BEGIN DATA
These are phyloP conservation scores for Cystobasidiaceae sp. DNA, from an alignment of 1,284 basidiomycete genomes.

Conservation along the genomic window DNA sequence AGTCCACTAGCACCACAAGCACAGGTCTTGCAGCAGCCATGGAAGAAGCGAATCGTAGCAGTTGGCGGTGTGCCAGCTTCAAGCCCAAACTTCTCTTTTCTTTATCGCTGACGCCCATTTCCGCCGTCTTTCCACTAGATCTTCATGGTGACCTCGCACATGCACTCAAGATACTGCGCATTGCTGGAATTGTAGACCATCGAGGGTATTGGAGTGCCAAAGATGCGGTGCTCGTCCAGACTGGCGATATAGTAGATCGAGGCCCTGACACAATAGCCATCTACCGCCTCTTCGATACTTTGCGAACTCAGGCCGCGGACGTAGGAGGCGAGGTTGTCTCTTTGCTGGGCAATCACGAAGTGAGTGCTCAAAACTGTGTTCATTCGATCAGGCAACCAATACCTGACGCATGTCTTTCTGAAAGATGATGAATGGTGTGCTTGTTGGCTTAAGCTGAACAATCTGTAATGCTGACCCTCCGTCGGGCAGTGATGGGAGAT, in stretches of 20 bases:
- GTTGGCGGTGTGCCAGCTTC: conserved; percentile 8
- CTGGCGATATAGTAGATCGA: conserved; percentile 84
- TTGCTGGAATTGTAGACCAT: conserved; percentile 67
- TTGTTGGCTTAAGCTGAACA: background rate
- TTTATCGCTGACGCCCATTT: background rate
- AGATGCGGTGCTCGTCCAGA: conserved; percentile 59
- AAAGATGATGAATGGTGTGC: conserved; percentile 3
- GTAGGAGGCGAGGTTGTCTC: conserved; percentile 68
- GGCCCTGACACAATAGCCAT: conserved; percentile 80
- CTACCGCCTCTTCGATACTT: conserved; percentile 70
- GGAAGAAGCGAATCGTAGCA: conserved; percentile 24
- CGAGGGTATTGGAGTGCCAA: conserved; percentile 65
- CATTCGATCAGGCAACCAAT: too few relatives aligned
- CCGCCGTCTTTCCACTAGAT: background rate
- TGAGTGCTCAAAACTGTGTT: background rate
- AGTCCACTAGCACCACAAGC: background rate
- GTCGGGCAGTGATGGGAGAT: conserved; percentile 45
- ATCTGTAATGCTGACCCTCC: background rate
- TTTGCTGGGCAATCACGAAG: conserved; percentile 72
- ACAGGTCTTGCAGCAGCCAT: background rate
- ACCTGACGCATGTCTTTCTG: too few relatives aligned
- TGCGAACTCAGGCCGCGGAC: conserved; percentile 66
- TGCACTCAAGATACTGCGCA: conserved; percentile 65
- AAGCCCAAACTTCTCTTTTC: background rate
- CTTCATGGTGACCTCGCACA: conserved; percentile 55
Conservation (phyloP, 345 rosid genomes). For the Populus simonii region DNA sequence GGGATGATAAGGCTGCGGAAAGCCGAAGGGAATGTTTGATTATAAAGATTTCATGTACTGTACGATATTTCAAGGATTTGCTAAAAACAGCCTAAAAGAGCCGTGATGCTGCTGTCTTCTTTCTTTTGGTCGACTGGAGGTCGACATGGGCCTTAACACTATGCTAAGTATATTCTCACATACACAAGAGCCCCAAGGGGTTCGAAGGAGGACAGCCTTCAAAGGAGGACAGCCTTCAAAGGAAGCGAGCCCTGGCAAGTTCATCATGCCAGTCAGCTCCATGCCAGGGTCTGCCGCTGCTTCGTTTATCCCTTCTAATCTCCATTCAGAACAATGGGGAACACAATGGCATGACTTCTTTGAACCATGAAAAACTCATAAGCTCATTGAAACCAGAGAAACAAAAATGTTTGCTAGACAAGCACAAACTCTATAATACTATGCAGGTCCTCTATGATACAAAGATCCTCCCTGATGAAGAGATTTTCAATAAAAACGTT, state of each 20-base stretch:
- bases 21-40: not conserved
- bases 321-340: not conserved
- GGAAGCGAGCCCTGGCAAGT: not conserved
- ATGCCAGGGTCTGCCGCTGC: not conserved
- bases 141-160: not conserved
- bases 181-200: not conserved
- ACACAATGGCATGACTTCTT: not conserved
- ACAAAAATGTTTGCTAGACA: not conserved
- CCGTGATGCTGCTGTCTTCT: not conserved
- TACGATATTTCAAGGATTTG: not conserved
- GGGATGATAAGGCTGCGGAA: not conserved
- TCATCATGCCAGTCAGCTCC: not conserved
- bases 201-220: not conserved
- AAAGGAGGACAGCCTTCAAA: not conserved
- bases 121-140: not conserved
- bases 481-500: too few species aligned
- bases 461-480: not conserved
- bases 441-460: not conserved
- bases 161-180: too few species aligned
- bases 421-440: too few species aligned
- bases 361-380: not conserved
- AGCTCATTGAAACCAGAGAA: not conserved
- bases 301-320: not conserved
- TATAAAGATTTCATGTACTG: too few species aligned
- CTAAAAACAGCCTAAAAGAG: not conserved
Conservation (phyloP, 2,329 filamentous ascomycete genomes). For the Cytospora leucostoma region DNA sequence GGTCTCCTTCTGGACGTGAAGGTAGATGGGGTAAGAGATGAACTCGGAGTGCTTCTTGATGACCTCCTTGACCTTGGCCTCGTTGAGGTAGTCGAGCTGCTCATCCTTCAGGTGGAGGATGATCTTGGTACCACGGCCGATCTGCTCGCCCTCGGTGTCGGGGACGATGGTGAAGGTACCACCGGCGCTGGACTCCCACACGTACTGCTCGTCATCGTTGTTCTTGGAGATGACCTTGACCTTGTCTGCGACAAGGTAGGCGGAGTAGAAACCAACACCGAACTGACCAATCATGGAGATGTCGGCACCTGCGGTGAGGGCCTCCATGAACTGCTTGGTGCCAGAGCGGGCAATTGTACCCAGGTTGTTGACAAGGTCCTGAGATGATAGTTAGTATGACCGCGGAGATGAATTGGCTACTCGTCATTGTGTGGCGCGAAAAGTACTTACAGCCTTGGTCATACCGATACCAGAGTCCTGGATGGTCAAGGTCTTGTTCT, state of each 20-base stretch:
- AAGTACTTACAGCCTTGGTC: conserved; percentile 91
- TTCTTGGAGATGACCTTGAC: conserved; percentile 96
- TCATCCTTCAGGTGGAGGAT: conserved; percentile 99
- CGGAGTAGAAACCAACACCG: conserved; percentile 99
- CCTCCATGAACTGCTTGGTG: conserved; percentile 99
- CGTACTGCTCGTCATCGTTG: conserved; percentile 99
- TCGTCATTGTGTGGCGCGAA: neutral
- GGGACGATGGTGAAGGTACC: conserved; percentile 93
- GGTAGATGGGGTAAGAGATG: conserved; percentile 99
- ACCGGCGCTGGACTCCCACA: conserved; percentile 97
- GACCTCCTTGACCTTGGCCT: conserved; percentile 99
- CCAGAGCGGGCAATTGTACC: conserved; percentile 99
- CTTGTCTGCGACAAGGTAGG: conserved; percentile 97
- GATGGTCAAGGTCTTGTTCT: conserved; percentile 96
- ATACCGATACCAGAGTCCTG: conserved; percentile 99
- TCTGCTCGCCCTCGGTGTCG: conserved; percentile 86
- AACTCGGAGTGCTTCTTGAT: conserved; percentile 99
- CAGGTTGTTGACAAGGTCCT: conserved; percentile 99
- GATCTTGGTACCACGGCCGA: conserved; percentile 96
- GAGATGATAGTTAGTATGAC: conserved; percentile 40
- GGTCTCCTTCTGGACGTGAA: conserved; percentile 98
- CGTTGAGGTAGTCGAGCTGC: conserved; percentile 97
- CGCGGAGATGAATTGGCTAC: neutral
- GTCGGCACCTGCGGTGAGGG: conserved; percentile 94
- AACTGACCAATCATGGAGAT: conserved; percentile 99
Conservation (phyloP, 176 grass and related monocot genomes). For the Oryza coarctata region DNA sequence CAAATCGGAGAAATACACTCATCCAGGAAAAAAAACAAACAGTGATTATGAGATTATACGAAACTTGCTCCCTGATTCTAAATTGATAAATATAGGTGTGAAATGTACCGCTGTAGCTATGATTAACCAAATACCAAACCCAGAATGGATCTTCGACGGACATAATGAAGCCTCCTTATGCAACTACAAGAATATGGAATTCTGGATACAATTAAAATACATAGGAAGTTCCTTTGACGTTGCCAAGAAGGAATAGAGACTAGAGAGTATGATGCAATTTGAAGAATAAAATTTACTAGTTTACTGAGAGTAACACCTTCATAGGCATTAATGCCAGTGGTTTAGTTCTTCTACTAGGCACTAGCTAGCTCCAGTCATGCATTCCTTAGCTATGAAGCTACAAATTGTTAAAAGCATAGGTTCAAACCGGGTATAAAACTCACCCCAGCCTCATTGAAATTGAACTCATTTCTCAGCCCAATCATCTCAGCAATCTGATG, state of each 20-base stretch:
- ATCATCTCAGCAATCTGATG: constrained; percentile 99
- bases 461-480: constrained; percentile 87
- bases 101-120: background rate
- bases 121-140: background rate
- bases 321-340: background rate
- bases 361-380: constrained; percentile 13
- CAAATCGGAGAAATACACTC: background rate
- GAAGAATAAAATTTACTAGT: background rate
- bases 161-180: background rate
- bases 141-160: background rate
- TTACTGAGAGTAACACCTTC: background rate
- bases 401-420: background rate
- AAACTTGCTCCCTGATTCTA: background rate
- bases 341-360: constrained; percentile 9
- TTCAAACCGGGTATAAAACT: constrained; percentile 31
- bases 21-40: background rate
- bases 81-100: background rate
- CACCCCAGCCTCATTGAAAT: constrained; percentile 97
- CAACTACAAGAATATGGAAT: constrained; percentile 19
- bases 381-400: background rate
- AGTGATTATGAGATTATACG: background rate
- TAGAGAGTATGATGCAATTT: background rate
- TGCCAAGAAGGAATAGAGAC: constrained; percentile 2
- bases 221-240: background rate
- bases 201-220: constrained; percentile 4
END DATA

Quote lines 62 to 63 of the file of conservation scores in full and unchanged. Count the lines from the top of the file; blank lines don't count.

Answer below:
- GGGACGATGGTGAAGGTACC: conserved; percentile 93
- GGTAGATGGGGTAAGAGATG: conserved; percentile 99